Card and bundle
Price: £320 inc VAT
Best Price: http://pricebomb.co.uk
Aside from cost and availability there is little to differentiate one Radeon 5870 from another. They all use the same Batmobile-inspired cooler; offer almost the same bundle and identical clock speeds. Asus is aiming to change that by offering a feature unique to its own brand of cards – the ability to tweak the GPU voltage without any need for hardware modification. Today we are going to be evaluating the card’s overall capabilities and testing to see just how much of an advantage this unique “Voltage Tweak” feature provides when overclocking.
As has become the norm for Asus video cards, the EAH5870 is supplied in a monolithic box, much of which is devoted to empty space. Nevertheless, you do get some goodies for your £300. In addition to the mandatory driver disk Asus has also provided a DVI to VGA adaptor, a Crossfire connector, a Molex to PCI Express power lead and a manual. You also get Asus’ SmartDoctor software which allows you to monitor temperatures, change clock speeds and adjust the GPU voltage. The final icing on the cake is a free copy of Colin McRae Dirt 2. This is provided as a voucher code that can be redeemed with Steam online.
Physically, the Asus EAH5870 is identical to any other reference 5870 card with the same double slot cooler and an identical circuit topology. Asus has added a little visual flair in some markets by giving the card carbon fibre effect stickers, which is a nice touch. At the rear of the card you’ll find two DVI connectors, an HDMI port and a single DisplayPort connector. Those hoping to use the card to run multiple displays should be aware that a maximum of three are supported at a time and one of these has to be a DisplayPort. You cannot, therefore, run a triple desktop by using two DVI ports and HDMI all at the same time. As with the rest of the HD 5000 range this card supports an Eyefinity configuration, whereby three screens are linked to produce one gigantic gaming display.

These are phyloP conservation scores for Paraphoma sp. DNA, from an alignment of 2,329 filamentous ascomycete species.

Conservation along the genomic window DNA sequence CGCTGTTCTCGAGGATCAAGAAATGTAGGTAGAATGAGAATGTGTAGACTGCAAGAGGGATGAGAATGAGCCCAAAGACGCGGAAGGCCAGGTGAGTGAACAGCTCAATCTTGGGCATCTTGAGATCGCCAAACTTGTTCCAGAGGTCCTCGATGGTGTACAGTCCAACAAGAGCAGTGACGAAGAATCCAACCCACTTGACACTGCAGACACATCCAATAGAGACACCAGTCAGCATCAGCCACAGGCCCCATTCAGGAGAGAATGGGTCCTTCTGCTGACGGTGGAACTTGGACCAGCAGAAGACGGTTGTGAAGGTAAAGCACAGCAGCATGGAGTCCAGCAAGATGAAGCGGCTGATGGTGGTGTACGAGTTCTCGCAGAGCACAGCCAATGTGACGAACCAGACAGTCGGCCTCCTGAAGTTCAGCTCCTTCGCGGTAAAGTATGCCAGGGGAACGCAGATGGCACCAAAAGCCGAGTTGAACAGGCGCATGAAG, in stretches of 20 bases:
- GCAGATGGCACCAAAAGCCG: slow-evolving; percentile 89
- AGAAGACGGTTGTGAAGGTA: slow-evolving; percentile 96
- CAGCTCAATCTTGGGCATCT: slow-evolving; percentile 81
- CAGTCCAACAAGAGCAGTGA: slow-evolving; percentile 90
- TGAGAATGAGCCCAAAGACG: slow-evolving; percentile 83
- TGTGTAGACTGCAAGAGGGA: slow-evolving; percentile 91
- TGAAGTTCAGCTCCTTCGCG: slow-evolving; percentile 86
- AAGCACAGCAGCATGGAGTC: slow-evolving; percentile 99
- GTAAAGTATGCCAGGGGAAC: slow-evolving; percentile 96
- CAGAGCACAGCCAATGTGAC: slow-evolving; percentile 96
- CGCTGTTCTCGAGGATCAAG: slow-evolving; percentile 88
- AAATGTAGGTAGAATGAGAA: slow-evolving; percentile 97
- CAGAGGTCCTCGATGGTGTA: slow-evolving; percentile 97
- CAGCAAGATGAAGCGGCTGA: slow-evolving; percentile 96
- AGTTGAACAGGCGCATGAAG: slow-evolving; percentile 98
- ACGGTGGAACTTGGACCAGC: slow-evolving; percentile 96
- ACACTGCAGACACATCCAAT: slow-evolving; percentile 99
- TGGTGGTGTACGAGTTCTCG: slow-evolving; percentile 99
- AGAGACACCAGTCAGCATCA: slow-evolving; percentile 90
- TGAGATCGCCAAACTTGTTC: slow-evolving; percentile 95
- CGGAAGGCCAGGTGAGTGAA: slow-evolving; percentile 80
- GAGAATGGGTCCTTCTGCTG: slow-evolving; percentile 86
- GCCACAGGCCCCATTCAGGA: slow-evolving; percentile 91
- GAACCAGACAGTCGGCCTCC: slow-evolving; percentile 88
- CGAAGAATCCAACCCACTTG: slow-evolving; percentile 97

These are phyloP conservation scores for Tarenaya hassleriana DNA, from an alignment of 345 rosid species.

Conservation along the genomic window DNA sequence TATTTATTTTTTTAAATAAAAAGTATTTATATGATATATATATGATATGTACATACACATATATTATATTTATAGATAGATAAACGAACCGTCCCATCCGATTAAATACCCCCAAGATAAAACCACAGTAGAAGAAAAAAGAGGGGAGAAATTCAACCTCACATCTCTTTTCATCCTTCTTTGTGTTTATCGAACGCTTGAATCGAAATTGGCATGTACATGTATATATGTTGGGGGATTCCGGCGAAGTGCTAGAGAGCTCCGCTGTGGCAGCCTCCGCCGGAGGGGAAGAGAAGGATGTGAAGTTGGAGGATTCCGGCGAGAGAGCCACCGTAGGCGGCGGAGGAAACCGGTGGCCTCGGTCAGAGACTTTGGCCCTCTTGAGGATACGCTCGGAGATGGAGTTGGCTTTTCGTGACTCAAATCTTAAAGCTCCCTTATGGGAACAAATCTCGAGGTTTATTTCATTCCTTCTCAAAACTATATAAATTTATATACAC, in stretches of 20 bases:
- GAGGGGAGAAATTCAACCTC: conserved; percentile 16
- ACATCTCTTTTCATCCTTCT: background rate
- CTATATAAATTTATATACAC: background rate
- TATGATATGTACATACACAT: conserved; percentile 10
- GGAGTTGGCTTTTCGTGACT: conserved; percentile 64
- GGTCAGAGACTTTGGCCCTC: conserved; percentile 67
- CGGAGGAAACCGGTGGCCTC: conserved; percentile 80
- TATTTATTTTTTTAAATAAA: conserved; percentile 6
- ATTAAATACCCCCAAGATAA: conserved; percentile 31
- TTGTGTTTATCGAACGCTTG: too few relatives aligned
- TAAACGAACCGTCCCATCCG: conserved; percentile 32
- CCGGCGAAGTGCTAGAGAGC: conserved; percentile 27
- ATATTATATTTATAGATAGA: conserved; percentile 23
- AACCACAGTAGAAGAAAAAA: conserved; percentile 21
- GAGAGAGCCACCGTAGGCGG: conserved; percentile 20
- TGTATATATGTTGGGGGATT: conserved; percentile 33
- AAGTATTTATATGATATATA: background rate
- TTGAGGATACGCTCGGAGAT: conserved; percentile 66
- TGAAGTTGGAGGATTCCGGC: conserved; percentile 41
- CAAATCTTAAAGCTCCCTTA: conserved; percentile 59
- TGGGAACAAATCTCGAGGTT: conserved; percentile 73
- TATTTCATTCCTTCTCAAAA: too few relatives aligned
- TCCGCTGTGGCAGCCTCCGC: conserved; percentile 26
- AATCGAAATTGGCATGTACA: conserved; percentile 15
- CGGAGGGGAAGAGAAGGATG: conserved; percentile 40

Two 6 pin PCI Express power connectors are required by the Radeon 5870 so you’ll need a high spec PSU. Something along the lines of a quality 650W unit will be fine, but you can forget about using something dodgy that came free with a cheap case. At 28cm in length (11.1”) you’ll need a capacious case to hold the 5870; if you only just managed to shoehorn in an existing 8800GTX card you’ll certainly be in trouble here.
The Asus EAH5870 features a default GPU clock of 850MHz and a memory clock of 1.2GHz. This is identical to the frequency of the ATI reference card and just about every other 5870 on the market. This hardware is kept cool by ATi’s excellent stock cooler, designed to exhaust heat directly out the back of the case. At idle the cooler is very quiet, though not quite as smooth as owners of ultra-quiet rigs might prefer. It’s unlikely to be the loudest component in any “normal” PC, however.